Ted Cruz is the first high profile 2016 presidential contender to officially announce his candidacy. Cruz is a Republican, but his outspoken political viewpoints differ greatly from the GOP establishment. He’s more of a fringe Tea Party candidate who’s worked his way to the mainstream by appealing to the growing crowd of conservative activists.
Cruz also has an interesting backstory. He was born in Canada to an American mother and a Cuban father, and his family relocated to Texas soon thereafter. He’s the first Hispanic and Cuban-American person to serve as senator in his home state. He staunchly opposes Obama’s immigration reform, which doesn’t quite make sense considering his background, but there’s no doubt that his roots will appeal to the United States’ growing Latino voting populations.
Republicans have slowly been realizing the importance of appealing to that population. During his 2012 campaign, Mitt Romney infamously talked about his Mexican roots, suggesting he’d have an easier time beating Obama if he were actually Latino. Marco Rubio, another Cuban-American senator, has also quickly ascended to the limelight of the Republican Party. Jeb Bush is fluent in Spanish and his wife is Hispanic. In 1998, he received 61 percent of Florida’s Latino vote.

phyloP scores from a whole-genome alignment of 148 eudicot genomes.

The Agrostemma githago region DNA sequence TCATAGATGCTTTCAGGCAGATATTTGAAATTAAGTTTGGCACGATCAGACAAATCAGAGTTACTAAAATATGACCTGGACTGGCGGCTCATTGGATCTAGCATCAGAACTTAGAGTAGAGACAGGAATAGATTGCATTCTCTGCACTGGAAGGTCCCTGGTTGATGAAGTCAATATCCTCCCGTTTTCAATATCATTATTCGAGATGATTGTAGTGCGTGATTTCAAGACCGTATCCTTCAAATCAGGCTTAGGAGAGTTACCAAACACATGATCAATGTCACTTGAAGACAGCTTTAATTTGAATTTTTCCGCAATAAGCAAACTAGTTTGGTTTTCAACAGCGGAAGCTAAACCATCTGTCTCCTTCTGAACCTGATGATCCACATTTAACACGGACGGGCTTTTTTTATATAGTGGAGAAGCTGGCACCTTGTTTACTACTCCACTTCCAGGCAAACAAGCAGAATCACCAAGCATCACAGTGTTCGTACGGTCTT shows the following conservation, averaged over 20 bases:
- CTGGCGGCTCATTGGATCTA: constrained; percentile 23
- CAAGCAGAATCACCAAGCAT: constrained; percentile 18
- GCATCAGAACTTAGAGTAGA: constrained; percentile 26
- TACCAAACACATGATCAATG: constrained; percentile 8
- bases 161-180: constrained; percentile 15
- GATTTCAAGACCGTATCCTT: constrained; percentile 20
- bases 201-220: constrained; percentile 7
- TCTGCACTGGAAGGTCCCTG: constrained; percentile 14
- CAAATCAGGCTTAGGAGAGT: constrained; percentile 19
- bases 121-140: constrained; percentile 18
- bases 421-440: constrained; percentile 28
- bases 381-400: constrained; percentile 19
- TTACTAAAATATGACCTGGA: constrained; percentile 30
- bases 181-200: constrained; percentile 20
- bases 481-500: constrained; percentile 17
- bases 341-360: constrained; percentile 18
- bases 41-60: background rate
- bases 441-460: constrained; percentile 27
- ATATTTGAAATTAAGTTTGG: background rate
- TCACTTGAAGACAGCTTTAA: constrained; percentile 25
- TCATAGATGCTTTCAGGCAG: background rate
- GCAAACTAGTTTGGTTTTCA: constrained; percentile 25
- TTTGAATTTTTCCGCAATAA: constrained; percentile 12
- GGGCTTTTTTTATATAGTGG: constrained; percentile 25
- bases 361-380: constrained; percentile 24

According to U.S. Census data, there are 54 million Hispanic people living in the United States. That represents 17 percent of the total population. According to the Pew Research Center, a record 25.2 million Latinos were eligible to vote in the 2014 midterm elections, representing 11 percent of all eligible voters.
Despite the conservatism of many Latino voters, the group has still overwhelmingly supported Democratic presidential candidates in recent years. In 2012, Latino voters gave Obama 71 percent of their vote compared to 27 percent toward Romney. Still, the fact that the Latino population is so large and diverse (and willing to skew toward the right) has made them the most attractive target for the Republican Party.
Ted Cruz is forthright about his Hispanic roots, but he hasn’t fully embraced them in the way other candidates might have. In 2012, he refused to conduct a debate in Spanish (citing his poor Spanish skills and the fact that most Texans speak English). His views on immigration, again, are inconsistent with his family’s background. In announcing his run for president, however, he released a Spanish-language YouTube video, entitled “Ted Cruz para Presidente.”
It’s an obvious attempt to attract Latino voters, something that’s going to be increasingly commonplace amongst GOP contenders as the race continues. Hopefully, someone else will step into the ring and offer some alternatives. As of now, Cruz is the first out of the gate. It will be interesting to see how much he touts his Hispanic background as the race continues.